— William Johnston

— Matt

 

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New Seeds of Contemplation

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Thomas Merton's Hermitage (Photo: Thomas Merton)

Thomas Merton’s Hermitage (Photo: Thomas Merton)

I OPENED New Seeds of Contemplation for the first time during the winter of 1988 while visiting Thomas Merton’s hermitage in the Kentucky woods about a mile from the Abbey of Gethsemani. I’d made several trips to the monastery, but this was my first to the small, cinder-block house where Merton lived for the last few years of his life. I doubt there could be a more ideal location in which to read Merton’s masterpiece on the contemplative life, but I’m pretty sure I could have read the book on a bench in a shopping mall and it would have affected me similarly— as an occasion of awe and awakening. As an event that changed me…

When I made my pilgrimage to the hermitage, I was thirty -nine years old, flailing about in a profusion of busyness, struggling to balance my roles as mother, wife and writer, and keep pace with what seemed like a preposterous assortment of demands. People were often surprised by my gravitation to monasteries. I joked to them that my maiden name was, after all, Monk, and they joked that I was just tired and wanted to go off somewhere and lie down. My guide that day was a thin, amiable monk with horn-rimmed glasses. As we set off from the monastery through the empty trees, he inquired how I’d become interested in Merton.

“Reading The Seven Storey Mountain,” I told him. When he smiled, I added: “That’s practically a religious cliche, isn’t it?”

I’d read the autobiographical account of Merton becoming a Trappist monk ten years earlier at the age of twenty-nine. The book fairly stunned me. Having grown up in a Baptist family in a small town in the South, I’d had no religious orientation to the contemplative life, no idea about monasteries or what sort of infectious mystery might compel someone to actually go to one. Merton, himself, wrote about literature that “initiates” the reader into “the ultimate cause of things,” calling it “wisdom literature,” and applying the term to the work of Faulkner, for one.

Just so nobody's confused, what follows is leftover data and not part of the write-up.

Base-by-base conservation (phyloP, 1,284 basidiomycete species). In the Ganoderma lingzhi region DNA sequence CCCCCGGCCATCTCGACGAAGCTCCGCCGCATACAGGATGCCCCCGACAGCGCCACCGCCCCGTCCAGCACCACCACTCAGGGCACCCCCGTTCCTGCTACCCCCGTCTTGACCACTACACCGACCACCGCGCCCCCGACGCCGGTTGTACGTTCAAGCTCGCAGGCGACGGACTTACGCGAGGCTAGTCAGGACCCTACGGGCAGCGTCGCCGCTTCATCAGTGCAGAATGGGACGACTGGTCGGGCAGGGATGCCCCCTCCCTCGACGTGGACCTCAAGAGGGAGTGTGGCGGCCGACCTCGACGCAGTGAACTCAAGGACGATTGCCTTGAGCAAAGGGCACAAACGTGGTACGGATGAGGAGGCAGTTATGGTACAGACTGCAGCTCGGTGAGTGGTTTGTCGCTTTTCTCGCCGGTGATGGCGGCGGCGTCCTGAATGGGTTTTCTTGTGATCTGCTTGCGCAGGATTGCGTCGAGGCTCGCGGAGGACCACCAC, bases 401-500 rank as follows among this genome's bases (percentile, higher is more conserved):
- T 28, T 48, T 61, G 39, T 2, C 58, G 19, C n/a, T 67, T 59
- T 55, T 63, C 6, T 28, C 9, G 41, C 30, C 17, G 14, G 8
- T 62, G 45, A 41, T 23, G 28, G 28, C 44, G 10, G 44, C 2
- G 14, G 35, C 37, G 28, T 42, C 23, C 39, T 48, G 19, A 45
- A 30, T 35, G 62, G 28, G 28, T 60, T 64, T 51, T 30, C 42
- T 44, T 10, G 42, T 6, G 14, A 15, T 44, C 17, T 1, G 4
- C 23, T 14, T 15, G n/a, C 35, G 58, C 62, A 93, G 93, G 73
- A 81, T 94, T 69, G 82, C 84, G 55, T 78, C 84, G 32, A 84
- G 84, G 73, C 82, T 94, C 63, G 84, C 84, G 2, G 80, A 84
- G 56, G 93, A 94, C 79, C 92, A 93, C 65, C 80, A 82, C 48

It was easy for me to apply the term to The Seven Storey Mountain. My experience of reading it initiated me into my first real awareness of the interior life, igniting an impulse toward being that I still felt a decade later.

I’d gone on to read other of Merton’s books, mostly his journals, but somehow, inexplicably, I hadn’t yet read New Seeds of Contemplation, which was tucked in my purse, along with a small journal.

“So, for you, Merton was essentially a contemplative?” the monk said.

I nodded, startled slightly by the notion that Merton might be viewed as anything else. (Later I would wonder if that wasn’t what my guide had in mind.) I’d understood Merton almost exclusively as a man drawn by prayer, solitude and silence, the real essence of his life and work rooted in his pull toward being.

As I would discover, however , the light of Merton can be both wave and particle, one’s vision of him highly influenced by one’s own experience, need and initiation. Merton was, in fact, multi-faceted, complex, even self-contradictory, meaning he was able to hold within his extravagant personality a wide range of ambiguities, paradoxes and selves . Out of the great fertility and imagination of his soul rose a contemplative, monk, hermit, writer, poet, artist, intellectual, cultural critic, dissident, peace activist, ecumenical seeker, lover of nature and ordinary guy. A kind of Everysoul, he possessed an extraordinary ability to connect with deep, universal places inside of people. His life became a remarkably clear lens through which others glimpse their own self, especially the self their soul most demands. So, even before we reached the hermitage, it occurred to me I may have sculpted a personal image of Merton that had as much to do with my own longing to be, as it did with his.